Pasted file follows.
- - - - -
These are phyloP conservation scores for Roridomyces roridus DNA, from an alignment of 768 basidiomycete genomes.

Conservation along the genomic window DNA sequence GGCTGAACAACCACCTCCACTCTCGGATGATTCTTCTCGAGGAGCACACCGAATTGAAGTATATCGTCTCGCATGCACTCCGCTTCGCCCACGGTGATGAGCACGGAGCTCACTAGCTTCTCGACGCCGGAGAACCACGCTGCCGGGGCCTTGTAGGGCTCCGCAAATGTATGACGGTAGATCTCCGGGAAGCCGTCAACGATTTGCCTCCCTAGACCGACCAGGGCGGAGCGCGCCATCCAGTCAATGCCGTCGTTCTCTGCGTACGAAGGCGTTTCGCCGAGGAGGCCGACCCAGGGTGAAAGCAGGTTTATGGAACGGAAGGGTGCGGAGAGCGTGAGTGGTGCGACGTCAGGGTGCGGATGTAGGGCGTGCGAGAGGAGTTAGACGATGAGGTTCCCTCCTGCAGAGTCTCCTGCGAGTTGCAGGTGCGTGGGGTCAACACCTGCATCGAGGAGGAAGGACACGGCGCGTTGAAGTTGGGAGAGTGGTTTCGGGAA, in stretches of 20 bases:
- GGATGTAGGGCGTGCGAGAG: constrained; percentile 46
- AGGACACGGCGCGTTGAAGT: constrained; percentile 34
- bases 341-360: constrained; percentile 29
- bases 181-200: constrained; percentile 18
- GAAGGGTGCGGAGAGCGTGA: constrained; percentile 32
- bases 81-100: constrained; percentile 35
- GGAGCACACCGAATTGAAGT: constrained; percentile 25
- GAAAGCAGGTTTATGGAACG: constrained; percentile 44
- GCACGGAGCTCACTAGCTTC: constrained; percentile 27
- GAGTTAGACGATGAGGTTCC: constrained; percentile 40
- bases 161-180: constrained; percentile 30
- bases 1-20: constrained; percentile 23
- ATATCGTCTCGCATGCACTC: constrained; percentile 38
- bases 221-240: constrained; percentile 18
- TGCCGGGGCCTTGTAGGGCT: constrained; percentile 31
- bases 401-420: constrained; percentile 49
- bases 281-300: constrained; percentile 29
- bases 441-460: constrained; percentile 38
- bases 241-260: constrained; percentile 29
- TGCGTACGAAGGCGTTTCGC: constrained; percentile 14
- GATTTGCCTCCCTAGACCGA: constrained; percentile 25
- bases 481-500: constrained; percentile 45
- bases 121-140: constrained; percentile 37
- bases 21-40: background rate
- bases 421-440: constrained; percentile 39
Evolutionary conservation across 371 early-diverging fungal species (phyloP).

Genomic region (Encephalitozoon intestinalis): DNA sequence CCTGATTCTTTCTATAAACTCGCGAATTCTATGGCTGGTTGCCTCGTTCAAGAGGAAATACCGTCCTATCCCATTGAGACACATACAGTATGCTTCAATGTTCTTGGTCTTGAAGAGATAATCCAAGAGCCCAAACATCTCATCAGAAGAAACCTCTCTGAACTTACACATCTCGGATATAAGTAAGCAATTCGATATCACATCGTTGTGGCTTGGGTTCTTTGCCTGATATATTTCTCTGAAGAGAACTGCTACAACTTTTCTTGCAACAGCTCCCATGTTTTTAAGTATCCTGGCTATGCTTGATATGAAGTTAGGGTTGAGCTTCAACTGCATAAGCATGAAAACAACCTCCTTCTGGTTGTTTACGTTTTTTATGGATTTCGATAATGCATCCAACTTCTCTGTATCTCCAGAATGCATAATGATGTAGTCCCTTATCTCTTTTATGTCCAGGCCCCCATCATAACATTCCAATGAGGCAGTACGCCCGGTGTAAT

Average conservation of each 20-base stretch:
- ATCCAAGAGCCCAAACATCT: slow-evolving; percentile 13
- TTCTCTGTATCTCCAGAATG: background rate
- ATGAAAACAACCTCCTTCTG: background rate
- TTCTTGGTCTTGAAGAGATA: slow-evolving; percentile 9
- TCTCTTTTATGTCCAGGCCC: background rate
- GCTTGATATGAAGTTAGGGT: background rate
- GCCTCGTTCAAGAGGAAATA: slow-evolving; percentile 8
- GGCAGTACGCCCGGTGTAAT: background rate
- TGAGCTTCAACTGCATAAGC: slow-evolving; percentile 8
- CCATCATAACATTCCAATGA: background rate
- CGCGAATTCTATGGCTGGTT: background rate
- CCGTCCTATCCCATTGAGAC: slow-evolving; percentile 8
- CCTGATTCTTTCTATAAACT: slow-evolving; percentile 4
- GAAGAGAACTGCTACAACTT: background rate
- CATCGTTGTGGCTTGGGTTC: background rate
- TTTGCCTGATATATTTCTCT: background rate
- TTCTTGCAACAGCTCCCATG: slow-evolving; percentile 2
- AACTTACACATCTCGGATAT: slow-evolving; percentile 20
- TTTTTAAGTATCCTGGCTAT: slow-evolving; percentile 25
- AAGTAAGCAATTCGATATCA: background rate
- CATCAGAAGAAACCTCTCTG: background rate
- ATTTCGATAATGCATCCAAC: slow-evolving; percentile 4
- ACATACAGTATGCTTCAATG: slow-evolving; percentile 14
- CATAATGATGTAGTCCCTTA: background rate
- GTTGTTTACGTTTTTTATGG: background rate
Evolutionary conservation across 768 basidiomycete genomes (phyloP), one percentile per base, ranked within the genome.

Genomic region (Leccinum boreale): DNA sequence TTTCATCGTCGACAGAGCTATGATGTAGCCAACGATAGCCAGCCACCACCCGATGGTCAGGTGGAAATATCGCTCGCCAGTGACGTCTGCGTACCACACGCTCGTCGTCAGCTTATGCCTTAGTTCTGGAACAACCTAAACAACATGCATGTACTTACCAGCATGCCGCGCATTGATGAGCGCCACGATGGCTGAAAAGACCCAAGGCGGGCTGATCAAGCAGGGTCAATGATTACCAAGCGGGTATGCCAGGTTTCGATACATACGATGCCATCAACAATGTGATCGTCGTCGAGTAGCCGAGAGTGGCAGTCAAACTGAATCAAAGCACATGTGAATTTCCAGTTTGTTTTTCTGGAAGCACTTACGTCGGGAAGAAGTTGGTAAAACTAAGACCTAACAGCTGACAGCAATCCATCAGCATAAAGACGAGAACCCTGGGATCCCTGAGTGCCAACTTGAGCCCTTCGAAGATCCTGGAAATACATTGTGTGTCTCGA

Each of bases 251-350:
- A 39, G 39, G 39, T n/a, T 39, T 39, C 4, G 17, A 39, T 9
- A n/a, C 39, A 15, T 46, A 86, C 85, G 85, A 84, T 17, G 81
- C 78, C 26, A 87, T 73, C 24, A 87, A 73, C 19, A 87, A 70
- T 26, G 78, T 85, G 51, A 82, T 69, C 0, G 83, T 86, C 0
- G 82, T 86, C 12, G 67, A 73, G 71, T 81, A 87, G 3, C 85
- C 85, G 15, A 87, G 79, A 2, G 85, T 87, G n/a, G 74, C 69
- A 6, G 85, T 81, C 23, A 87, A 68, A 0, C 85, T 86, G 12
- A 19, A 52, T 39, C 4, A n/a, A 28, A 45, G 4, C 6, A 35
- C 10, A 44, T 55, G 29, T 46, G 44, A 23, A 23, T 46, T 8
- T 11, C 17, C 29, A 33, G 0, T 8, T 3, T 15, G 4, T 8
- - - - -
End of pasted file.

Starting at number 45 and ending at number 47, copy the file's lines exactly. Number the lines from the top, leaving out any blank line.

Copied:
- CATCGTTGTGGCTTGGGTTC: background rate
- TTTGCCTGATATATTTCTCT: background rate
- TTCTTGCAACAGCTCCCATG: slow-evolving; percentile 2